FROM #logrecords
	WHERE Row = 2
	AND [Transaction ID] = @tranid;	

	SELECT OBJECT_NAME(REVERSE(SUBSTRING(@lockinfo,(@startingposition),(@endingposition - @startingposition)))) AS ObjectName;

	DELETE FROM #logrecords
	WHERE [Transaction ID] = @tranid;

	SELECT @loopcount += 1;

END

So far, I’ve tested the script for the following Transaction Names:

CREATE TABLE
ALTER TABLE
CREATE/ALTER VIEW

It does not work for a DROP, because the object id returned for the Lock Information column no longer exists after the DROP.

Please let me know if you have any comments or questions about the script.

NOTE: The tests that I ran selected from a transaction log containing several hundred records.  In the wild, transaction logs can contain millions of records.  This code will search the entire transaction log and find every occurrence of the Transaction Name you are looking for.  Use caution when running against a production database with a large log.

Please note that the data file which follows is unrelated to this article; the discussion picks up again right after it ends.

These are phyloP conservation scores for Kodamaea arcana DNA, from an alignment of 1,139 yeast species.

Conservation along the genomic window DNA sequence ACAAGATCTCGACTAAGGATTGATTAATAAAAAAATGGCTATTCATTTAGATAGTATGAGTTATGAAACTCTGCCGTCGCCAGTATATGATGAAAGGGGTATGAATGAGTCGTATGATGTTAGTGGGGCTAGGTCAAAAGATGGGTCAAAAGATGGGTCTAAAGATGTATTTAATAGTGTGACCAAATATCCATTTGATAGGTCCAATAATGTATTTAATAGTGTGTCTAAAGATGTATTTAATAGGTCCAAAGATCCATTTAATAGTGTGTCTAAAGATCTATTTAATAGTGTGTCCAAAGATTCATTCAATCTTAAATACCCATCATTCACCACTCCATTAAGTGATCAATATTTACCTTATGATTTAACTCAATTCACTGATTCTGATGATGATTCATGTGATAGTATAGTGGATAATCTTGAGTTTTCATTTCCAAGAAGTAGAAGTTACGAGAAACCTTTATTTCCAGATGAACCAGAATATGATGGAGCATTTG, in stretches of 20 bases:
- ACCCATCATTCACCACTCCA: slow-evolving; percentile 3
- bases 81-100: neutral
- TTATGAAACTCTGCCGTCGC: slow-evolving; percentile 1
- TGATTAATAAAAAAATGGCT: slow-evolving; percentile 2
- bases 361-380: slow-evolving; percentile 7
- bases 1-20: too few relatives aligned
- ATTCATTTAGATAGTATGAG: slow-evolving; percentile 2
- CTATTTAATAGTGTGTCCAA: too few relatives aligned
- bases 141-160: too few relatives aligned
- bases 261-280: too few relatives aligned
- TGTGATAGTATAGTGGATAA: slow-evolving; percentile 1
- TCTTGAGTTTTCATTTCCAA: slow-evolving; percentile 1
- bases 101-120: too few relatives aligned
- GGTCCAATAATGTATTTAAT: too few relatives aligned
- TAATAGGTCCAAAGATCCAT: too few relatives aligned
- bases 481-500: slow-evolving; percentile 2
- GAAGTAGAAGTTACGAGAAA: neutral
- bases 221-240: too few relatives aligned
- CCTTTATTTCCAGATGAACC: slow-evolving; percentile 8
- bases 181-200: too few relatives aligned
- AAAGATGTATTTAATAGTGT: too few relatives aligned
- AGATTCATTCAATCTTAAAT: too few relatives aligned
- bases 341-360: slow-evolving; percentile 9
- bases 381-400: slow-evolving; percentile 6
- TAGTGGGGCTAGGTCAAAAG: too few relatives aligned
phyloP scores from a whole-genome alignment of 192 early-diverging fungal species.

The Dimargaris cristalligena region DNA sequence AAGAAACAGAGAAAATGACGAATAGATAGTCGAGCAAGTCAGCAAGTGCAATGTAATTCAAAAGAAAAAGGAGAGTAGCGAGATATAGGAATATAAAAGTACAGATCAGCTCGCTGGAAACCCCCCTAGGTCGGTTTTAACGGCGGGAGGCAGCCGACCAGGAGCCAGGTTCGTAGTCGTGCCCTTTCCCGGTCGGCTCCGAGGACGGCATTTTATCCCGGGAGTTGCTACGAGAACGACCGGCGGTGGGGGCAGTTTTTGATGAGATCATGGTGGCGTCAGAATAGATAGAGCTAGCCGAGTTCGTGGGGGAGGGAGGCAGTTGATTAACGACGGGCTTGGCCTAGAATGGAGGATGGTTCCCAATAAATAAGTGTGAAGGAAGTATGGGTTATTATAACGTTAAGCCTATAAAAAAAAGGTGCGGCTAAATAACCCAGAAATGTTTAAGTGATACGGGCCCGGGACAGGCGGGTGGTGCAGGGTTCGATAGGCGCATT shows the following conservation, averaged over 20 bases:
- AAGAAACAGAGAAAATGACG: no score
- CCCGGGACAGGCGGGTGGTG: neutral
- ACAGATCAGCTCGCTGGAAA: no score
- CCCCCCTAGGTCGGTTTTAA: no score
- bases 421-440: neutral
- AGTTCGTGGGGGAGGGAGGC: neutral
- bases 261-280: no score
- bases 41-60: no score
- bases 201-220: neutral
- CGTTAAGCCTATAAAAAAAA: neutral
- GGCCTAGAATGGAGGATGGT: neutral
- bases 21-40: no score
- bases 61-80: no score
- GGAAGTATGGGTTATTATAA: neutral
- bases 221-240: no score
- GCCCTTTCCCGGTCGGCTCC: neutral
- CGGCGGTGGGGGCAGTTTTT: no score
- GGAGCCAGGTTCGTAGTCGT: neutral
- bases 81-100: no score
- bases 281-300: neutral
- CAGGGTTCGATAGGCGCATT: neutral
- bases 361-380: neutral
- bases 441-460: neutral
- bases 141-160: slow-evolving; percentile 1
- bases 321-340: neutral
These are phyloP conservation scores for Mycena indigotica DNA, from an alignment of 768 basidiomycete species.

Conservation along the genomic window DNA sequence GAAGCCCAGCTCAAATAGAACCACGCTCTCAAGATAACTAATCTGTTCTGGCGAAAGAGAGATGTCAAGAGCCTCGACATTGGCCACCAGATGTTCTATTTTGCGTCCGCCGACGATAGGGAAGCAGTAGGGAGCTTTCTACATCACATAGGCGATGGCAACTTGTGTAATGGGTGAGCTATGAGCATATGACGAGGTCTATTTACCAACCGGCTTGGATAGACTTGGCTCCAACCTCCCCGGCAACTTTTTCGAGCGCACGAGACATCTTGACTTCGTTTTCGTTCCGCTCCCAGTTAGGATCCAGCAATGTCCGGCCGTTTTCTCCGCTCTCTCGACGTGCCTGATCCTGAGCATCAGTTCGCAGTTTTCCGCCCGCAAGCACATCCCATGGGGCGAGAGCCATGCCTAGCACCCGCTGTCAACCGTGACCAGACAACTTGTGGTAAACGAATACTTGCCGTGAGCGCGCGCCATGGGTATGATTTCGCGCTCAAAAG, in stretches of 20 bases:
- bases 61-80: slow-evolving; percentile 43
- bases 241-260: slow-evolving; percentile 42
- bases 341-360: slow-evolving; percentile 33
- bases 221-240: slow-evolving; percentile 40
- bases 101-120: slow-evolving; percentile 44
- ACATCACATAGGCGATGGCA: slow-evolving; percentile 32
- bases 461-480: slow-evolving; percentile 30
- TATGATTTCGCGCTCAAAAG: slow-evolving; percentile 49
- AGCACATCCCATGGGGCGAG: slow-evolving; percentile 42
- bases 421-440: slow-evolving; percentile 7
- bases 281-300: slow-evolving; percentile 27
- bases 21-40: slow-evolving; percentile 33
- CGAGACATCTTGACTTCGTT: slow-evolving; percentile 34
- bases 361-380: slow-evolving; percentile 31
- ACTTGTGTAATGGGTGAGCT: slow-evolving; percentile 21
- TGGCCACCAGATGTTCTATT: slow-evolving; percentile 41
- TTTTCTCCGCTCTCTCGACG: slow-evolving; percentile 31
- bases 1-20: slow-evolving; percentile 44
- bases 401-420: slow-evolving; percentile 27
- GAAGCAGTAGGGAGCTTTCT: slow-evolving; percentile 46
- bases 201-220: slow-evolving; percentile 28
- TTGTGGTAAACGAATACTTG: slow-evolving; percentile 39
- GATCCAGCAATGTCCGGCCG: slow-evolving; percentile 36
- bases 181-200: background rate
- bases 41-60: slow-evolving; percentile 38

Fun With READ_ONLY_ROUTING_LIST Syntax

July 13, 2016 Leave a comment

I finally am getting to work with SQL Server 2016 and spent the past two days building out an Availability Group to test the new read-only replica functionality.  This allows connections with an ApplicationIntent of ReadOnly to round-robin between all instances in the READ_ONLY_ROUTING_LIST, load balancing the read-only activity.

For my test, I built out three replicas and set all three to be readable secondaries.  Using Microsoft’s documentation on configuring read-only routing, I coded the following:

ALTER AVAILABILITY GROUP SKREEBYHA
MODIFY REPLICA ON 'AGNODE1\SKREEBYAG'
WITH
(
PRIMARY_ROLE
(
READ_ONLY_ROUTING_LIST=('AGNODE2\SKREEBYAG','AGNODE3\SKREEBYAG')
)
);

To test the new setup, I used the SQLCMD examples from Eric Russo’s blog post on Load Balancing 101.  Running the following command: